Monday, February 25, 2008

February Garden ....

Hellebore, © Joan Z. Rough, 2008

When I moved to Virginia in 1979 I wasn't much of a gardener.
Having lived in northern climes for most of my life, I never would have guessed that the garden could be a thing of beauty in February .... in the winter! In Vermont my time was taken up with two children and a bit of farming. We had sheep and angora goats whose wool and mohair I learned to spin and then to weave and knit into useful bits of clothing and household items. We also had hens whose eggs we used ourselves and sold to neighbors. The only gardening I did back then was a huge vegetable garden which we enjoyed throughout the year in the form of canned and frozen goods still brimming with summer goodness. In February, the garden was covered with many feet of snow and the first sign of spring was mud season, followed by daffodils in late April or early May. I spent so much time in the vegetable garden that I had little or no time for flowers. Yes, I was a hippie, but I guess not a flower child!!

Hellebore, © Joan Z. Rough, 2008

But then we landed in Virginia. I sold my animals, the kids grew up, moved out and I fell in love with flowers, especially if they bloomed with snow on the ground. Because of our massive deer population, it's hard to keep vegetables growing. Last summer I planted tomatoes and sweet peppers and maybe harvested a half dozen red tomatoes and maybe 4 lovely green peppers before the deer found them. Though the deer also love flowers and shrubs, I'm learning what they don't like and am filling my yard with those things ... like the hellebores which also happen to bloom at this time of year along with camellias and yellow jasmine, often mistaken for forsythia. The daffodils are several weeks off. That the hellebores are drough tolerant is also a plus and I am envisioning planting many more. They are green most of the year with a drooping brown period in August, when most gardens in this hot climate are looking kind of ragged anyway.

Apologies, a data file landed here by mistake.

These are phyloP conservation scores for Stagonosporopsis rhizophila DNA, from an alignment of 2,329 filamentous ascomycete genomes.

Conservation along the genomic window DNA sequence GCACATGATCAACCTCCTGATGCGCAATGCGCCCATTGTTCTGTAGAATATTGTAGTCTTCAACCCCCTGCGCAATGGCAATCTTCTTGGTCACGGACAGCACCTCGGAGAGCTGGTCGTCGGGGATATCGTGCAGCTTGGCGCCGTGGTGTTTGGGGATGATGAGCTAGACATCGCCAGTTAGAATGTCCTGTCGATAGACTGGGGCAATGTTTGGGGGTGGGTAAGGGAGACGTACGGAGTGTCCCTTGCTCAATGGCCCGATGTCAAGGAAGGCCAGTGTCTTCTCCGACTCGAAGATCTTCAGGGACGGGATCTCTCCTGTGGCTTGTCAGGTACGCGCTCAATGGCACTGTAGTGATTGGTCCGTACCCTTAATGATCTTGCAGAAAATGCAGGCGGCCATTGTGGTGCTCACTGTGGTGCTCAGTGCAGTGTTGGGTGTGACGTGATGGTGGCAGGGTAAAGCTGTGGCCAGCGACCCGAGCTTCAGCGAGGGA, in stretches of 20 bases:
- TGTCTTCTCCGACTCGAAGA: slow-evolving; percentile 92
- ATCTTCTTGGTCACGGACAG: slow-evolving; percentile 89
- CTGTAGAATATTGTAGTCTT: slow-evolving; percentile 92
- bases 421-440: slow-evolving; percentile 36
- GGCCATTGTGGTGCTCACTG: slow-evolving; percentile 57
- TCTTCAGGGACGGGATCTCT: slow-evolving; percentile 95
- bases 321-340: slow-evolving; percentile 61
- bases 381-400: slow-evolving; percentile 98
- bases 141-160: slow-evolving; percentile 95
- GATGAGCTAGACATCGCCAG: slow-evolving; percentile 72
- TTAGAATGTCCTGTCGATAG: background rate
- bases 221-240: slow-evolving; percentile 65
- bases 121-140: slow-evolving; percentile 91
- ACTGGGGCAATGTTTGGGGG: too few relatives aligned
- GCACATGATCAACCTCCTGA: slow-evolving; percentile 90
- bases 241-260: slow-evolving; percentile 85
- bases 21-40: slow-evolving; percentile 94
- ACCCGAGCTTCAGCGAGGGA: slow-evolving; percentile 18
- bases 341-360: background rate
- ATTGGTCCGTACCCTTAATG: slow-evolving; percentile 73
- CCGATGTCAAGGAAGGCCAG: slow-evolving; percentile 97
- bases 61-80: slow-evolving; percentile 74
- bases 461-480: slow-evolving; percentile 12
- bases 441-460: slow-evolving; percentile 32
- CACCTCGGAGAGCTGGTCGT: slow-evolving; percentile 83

Hellebore, © Joan Z. Rough, 2008

I think I may try a few more tomato plants this year, but will plant them very close to my front door where hopefully the deer won't want to approach. Can you tell that as the weather warms I'm getting all excited about working out doors? I don't think I've ever lost that urge to work with plants and even having animals. I still dream of having a few chickens again, but I don't know how they'd do with all the preditors that hang out around here. My son, Mark, has about 20 hens at the moment and is losing a few here and there to hawks. I think I'll stick with plants!


TopVeg said...

We have problems with deer, too. They have grazed our new strawberry leaves off to the soil & have just started on the spring cabbage! Everything has to be fenced - to avoid heartbreak!

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Lucy said...

Lovely flower pictures and a fascinating glimpse into your life.

Anonymous said...

If you like Hellebores especially those with Green flowers - You have to see the Heronswood Nursery collection which includes Helleborus x hybridus 'Phoenix'. Masses of olive green flowers with a burgundy margin bloom in early March.